Carmen Lozar:  I do a lot of planning before I begin a new artwork, usually beginning with several drawings in my sketchbook. I usually stick to the drawing/idea pretty closely although if there are too many repetitive parts in the piece I will simplify. I have a short attention span and making the same objects over and over, while I love the way it looks, is difficult for me.

WGS: if you were not an artist – what would you be?

Carmen Lozar: An allergist.

WGS: What is your rule of thumb in determining when a work is finished?

Carmen Lozar: You get a crazy wonderful rush of adrenaline that you cannot find anywhere else!

Click here to jump to Carmen Lozar’s work in CLICK-IT!
Click HERE to jump to the show.

WGS Featured Artist: Erwin Timmers

CLICK IT! Featured Artist: Erwin Timmers

Erwin Timmers is the co-founder of the Washington Glass Studio and Washington Glass School. Originally from Amsterdam, he moved to California and graduated from Santa Monica College for Design Arts and Architecture. In 1999 he moved to the Washington DC area and since then his sculptural artwork has been on display in Zenith Gallery, Fraser Gallery, and Gallery Neptune. Erwin was named the Montgomery County, MD Executive’s Award Outstanding Artist of the Year in 2018.

His approach to art is multifaceted, incorporating metalwork, innovative lighting and glass design. He teaches glass, lighting, sculpture, and metal work. Industrial salvage and recycling are recurring themes in his work, which he sees as crucial parts to the interaction with one’s surroundings. Recently, the Artisan 4100 - an apartment community opening along Route 1 in Brentwood, MD – commissioned Erwin Timmers to create a major glass and light installation for the new building lobby.

Artist Erwin Timmers installs Artisan 4100 Building artwork commission.

Artist Erwin Timmers installs Artisan 4100 Building artwork commission.

Washington Glass School blog catches up with Erwin as his work is part of the WGS Contemporary online exhibit “CLICK-IT!”.

Washington Glass School (WGS): Describe your artwork method/process.
Erwin Timmers: I cast objects in recycled glass. For this series I have used discarded packaging material, from which I take molds in plaster. The glass then heats up in an electric kiln, melts and takes on the shape of this mold. To finish I chop, and trim the glass and weld the metal frame.

Erwin Timmers, "Patterns of Containment V" cast recycled glass

Erwin Timmers, “Patterns of Containment V” cast recycled glass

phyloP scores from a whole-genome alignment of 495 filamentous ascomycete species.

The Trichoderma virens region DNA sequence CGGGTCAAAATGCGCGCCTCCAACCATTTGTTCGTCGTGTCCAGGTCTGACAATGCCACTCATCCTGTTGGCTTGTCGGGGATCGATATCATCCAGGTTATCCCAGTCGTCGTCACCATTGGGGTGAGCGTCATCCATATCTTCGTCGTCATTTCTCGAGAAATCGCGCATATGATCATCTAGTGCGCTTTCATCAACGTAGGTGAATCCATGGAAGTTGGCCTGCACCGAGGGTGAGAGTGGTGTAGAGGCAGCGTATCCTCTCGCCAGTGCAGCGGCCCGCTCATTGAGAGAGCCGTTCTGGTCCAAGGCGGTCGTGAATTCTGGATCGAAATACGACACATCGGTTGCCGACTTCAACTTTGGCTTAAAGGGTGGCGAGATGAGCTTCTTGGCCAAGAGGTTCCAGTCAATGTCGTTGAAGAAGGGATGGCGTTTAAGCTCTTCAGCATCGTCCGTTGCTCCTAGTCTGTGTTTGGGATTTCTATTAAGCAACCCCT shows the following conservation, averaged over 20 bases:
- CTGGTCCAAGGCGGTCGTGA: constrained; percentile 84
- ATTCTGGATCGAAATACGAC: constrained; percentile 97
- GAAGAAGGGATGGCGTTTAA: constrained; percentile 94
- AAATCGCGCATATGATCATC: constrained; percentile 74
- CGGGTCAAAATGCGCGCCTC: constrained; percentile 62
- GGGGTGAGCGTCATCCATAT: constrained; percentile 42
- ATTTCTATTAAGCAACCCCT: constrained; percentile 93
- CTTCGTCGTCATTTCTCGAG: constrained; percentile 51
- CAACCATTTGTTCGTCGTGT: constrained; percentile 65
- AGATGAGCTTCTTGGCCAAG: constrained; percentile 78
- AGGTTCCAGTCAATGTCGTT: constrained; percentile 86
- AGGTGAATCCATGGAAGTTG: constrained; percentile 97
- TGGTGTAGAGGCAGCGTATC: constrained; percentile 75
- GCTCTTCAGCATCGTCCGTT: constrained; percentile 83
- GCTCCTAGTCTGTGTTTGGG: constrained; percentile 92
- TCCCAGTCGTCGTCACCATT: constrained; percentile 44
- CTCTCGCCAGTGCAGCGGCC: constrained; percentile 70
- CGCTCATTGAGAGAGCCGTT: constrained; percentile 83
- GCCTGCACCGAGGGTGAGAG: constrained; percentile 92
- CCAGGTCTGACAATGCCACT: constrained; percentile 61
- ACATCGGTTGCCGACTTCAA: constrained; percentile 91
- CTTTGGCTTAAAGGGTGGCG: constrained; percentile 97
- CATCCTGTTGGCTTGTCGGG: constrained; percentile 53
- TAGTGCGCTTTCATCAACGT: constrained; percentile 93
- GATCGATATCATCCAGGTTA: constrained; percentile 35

WGS: Describe your work in the show and highlight aspects that the viewers should understand about the work.

Erwin Timmers: The work features single-use plastic wrappings that viewers may recognize. The grid format formalizes the display of “trash” as art and then I use grids within each frame as well. I hope to give viewers a moment of pause while contemplating the shapes and patterns.

Erwin Timmer: detail "Patterns of Containment"

Erwin Timmer: detail “Patterns of Containment”

WGS: How have you handled the Covid lockdown?

Erwin Timmers: Initially COVID was like snow days we hadn’t had, but with great weather. That was before any financial pressure came into play. It was motivating to see the air pollution worldwide go down, I wish it could stay like that. But at the same time the single use plastic pollution is increasing, giving me even more art base materials…

WGS: What artwork/event has moved you and got you thinking about your own work?
Erwin Timmers: The current civil crisis has been deeply moving. It caused me to rethink and redevelop the direction of my hands symbol series.

WGS: if you were not an artist – what would you be?
Erwin Timmers: Epidemiologist 

Erwin Timmers suits up in his PPE gear to work in the studio.

Erwin Timmers suits up in his PPE gear to work in the studio. Or tend the studio bee-hives.

WGS: Do you do a lot of planning in your work – or is there an element of chance while working?
Erwin Timmers: I plan the general idea, but often new ideas and aspects emerge as I work. I try to incorporate these, and I can then evaluate whether they work or not.

WGS: What is your rule of thumb in determining when a work is finished?
Erwin Timmers: When I sign it, it is done…

Click here to jump to Erwin Timmers work in CLICK-IT!
Erwin’s work is part of the companion exhibit/fundraiser – “Artists for Racial Justice” Click HERE to jump to the show.

WGS Featured Artist: Sean Donlon

CLICK IT! Featured Artist: Sean Donlon

Sean Donlon has been drawn to the challenges of glass manipulation. Sean earned his Bachelor of Fine Arts in Craft and Material Studies at Virginia Commonwealth University in 2012. He has traveled all over the United States and internationally to Lauscha, Germany and Murano, Italy to study lost glass techniques and to work with other glass artists. Among his distinguished honors, Sean has been the recipient of the Virginia Museum of Fine Arts fellowship, was awarded Craft + Design’s Best in Show, and was recently featured in American Craft Magazine. Sean’s work has been exhibited in the Virginia Museum of Contemporary Art, Houston Center for Contemporary Craft, and the Chrysler Museum. He is currently living and working in Richmond, VA.